I've always believed that most legal concepts are fairly simple. A corollary to that belief is my feeling that the prevalence of bad writing, both among members of the bar and the bench, is a product of muddled thinking. It is a happy day when one comes across a judicial opinion that is both well written and well reasoned. Today was such a happy day because I came across the opinion of the United States Bankruptcy Court for the District of Colorado in the case of In re Allbright.
Allbright was the sole owner and member of an LLC that owns real estate in Colorado. The trustee in Allbright’s bankruptcy asserted the ability to take over the LLC, liquidate its property, and then distribute the proceeds pursuant to the bankruptcy proceeding. Allbright contended that "at best, the Trustee is entitled to a charging order and cannot assume management of the LLC or cause the LLC to sell" its assets.
The court noted that, under Colorado law, an interest in an LLC is personal property. By virtue of the bankruptcy filing, all of Allbright's personal property, including her interest in the LLC, was transferred to the bankruptcy trustee. Brushing aside Allbright's attempt to parse the difference between the right to manage the property and the right of a member to distributions from the LLC, the court went to the nub of the matter and said: "[T]he charging order, as set forth in [the Colorado LLC Act] exists to protect other members of an LLC from having involuntarily to share governance responsibilities with someone they did not choose, or from having to accept a creditor of another member as a comanager. A charging order protects the autonomy of the original members, and their ability to manage their own enterprise. In a single-member entity, there are no non-debtor members to protect. The charging order limitation serves no purpose in a single member limited liability company, because there are no other parties’ interests affected."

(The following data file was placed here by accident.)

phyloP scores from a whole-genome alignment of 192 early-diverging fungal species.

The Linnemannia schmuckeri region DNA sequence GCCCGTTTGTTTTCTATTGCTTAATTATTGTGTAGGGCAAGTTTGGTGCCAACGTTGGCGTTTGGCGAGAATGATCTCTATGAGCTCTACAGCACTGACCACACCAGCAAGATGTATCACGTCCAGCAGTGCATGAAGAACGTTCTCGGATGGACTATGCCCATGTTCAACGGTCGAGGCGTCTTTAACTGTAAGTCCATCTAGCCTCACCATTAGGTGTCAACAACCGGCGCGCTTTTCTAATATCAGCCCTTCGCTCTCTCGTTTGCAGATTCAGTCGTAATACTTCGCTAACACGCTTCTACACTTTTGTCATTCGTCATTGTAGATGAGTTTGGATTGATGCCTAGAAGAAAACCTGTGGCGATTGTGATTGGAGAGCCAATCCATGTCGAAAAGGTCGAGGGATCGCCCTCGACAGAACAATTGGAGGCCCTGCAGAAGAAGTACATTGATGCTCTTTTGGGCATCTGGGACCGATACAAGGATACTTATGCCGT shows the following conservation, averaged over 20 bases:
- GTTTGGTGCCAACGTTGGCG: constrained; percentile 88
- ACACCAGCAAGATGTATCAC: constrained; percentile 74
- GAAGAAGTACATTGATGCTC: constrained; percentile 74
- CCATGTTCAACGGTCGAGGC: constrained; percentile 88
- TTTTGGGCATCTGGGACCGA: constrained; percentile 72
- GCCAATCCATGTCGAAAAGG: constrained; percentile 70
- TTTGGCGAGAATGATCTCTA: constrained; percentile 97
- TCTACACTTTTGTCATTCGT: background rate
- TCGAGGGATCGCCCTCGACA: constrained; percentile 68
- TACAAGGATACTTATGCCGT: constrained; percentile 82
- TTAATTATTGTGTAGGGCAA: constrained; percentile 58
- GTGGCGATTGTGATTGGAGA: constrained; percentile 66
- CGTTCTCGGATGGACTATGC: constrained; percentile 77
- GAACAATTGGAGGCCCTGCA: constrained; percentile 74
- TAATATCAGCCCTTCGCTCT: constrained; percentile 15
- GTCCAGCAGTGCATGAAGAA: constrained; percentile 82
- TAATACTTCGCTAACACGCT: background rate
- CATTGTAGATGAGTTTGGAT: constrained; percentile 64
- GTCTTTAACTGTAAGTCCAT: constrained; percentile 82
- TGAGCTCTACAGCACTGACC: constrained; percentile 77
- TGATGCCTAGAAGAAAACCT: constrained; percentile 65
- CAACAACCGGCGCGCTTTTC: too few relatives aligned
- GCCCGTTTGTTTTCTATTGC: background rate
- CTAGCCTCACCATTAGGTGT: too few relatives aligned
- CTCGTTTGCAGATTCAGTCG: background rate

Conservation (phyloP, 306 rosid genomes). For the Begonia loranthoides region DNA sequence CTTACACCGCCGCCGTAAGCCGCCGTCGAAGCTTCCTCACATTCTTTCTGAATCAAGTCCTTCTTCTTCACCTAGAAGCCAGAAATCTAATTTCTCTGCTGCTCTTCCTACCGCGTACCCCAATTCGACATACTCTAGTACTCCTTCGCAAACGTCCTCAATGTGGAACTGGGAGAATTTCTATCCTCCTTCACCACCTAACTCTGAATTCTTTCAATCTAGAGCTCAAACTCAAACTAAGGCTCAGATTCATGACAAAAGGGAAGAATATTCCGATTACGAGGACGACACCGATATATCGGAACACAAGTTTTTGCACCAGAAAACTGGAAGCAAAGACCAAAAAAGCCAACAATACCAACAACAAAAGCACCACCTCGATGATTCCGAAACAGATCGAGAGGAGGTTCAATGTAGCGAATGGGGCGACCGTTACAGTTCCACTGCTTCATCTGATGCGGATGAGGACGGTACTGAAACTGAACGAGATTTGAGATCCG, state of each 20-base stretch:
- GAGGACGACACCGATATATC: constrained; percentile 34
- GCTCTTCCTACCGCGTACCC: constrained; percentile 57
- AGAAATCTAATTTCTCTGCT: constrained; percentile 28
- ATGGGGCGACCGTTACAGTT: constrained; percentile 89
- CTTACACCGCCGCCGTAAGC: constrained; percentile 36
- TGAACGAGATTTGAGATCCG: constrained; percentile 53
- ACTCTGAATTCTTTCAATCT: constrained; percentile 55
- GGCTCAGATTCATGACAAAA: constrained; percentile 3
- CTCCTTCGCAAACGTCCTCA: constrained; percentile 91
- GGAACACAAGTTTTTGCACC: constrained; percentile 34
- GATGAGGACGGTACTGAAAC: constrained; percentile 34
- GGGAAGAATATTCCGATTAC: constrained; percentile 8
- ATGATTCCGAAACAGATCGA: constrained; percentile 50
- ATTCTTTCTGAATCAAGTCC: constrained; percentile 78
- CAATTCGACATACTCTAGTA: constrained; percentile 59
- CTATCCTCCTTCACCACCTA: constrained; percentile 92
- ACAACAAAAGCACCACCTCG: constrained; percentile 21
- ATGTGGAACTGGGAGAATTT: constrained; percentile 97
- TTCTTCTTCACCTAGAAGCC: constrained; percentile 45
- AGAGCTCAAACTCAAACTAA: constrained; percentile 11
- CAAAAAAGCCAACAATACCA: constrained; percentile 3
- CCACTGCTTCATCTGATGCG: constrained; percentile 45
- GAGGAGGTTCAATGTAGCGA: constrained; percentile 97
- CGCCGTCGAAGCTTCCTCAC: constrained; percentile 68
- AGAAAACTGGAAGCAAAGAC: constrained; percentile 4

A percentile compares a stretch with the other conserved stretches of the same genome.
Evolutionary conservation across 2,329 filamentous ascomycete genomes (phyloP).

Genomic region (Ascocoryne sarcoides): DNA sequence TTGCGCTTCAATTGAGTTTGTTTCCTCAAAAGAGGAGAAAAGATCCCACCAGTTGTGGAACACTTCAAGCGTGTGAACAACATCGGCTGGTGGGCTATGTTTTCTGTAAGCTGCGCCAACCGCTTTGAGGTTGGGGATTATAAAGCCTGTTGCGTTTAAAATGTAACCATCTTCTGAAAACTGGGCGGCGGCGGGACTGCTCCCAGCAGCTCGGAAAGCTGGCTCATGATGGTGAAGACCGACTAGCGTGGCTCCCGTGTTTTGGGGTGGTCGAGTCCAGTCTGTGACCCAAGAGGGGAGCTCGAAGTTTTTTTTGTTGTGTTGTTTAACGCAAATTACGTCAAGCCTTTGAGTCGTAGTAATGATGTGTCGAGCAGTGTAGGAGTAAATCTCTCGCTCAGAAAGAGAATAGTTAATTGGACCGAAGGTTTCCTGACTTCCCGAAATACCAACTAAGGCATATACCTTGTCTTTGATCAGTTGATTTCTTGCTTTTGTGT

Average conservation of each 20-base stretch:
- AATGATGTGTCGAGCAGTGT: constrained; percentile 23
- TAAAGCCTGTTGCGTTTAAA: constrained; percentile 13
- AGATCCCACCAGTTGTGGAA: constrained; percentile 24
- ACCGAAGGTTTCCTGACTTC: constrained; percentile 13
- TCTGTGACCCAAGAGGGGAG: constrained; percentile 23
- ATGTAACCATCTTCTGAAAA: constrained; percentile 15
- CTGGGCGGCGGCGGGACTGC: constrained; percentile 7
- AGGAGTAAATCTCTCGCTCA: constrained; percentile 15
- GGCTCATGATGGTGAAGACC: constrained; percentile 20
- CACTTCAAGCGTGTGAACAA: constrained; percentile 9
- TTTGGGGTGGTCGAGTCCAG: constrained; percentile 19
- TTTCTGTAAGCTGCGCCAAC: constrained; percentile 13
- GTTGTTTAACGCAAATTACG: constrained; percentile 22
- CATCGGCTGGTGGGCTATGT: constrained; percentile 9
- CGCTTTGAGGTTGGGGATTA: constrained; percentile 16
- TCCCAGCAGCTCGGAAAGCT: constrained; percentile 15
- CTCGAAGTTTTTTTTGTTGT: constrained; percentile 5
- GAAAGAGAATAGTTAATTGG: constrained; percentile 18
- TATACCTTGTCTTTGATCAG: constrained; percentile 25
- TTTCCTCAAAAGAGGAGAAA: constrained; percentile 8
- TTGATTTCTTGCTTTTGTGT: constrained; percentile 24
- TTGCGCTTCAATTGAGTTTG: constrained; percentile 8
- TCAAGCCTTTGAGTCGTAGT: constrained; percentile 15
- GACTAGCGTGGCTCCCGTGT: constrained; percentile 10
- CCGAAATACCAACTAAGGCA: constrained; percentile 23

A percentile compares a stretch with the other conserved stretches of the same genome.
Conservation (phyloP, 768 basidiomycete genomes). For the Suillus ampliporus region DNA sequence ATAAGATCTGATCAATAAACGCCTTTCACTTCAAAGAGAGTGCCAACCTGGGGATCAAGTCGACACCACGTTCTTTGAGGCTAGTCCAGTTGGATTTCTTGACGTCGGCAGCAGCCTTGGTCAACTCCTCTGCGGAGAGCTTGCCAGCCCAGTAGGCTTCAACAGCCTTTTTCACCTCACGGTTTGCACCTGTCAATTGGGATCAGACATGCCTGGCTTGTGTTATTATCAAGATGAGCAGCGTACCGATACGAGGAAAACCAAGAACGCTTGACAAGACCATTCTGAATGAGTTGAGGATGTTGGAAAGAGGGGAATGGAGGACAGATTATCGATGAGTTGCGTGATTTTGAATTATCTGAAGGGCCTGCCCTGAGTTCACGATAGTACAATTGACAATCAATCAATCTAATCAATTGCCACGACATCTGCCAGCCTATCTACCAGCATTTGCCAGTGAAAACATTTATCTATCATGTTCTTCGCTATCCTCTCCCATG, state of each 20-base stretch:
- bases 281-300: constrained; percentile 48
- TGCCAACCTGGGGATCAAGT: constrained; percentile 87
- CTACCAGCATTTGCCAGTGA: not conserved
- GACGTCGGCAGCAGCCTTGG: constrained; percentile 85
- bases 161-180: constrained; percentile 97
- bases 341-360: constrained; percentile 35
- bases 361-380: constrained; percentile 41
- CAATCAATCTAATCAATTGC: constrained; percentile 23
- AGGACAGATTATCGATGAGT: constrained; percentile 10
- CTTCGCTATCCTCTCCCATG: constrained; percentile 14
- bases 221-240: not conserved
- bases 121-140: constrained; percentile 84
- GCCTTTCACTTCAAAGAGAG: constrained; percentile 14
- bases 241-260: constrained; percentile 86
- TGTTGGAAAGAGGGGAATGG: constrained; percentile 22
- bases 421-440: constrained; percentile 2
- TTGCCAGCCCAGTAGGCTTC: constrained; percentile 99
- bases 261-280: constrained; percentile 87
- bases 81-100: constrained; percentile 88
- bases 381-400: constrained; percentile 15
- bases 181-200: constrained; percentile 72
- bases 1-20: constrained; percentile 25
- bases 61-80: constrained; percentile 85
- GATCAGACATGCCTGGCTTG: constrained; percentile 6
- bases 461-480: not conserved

In a footnote, the court provided a common sense guide to future cases involving multi-member LLCs, when it stated: "The harder question would involve an LLC where one member effectively controls and dominates the membership and management of an LLC that also involves a passive member with a minimal interest. If the dominant member files bankruptcy, would a trustee obtain the right to govern the LLC? Pursuant to [the Colorado LLC Act], if the non-debtor member did not consent, even if she held only an infinitesimal interest, the answer would be no. The Trustee would only be entitled to a share of distributions, and would have no role in the voting or governance of the company. Notwithstanding this limitation, [the provision of the Colorado LLC Act dealing with charging orders] does not create an asset shelter for clever debtors. To the extent a debtor intends to hinder, delay or defraud creditors through a multi-member LLC with 'peppercorn' co-members, bankruptcy avoidance provisions and fraudulent transfer law would provide creditors or a bankruptcy trustee with recourse. 11 U.S.C. Sections 544(b)(1) and 548(a)."
There are numerous charlatans who contend that there is some secret hocus-pocus inherent in charging orders. Somehow, against common sense, they argue that if one puts assets in an LLC, the setup will has the same effect on the creditors of the members of the LLC as garlic does to vampires. They contend that not only are the assets themselves beyond the reach of the creditors, but the creditors can get allocated taxable income without the benefit of receiving cash to pay the resulting tax. (If you don’t believe me, punch the term "charging order" into any search engine.)
By contrast, Allbright is short, clear, and well-reasoned. It's message is surprisingly simple: What a debtor controls, belongs to his or her creditors, unless there are others who hold legitimate interests with legitimate expectancies that, unless they gave their consent, they would not have to deal with third-parties. This holding is consonant with such well-reasoned Maryland cases such as 91st Street Joint Venture v. Goldstein, 114 Md. App. 561 (1997). It ain't rocket science.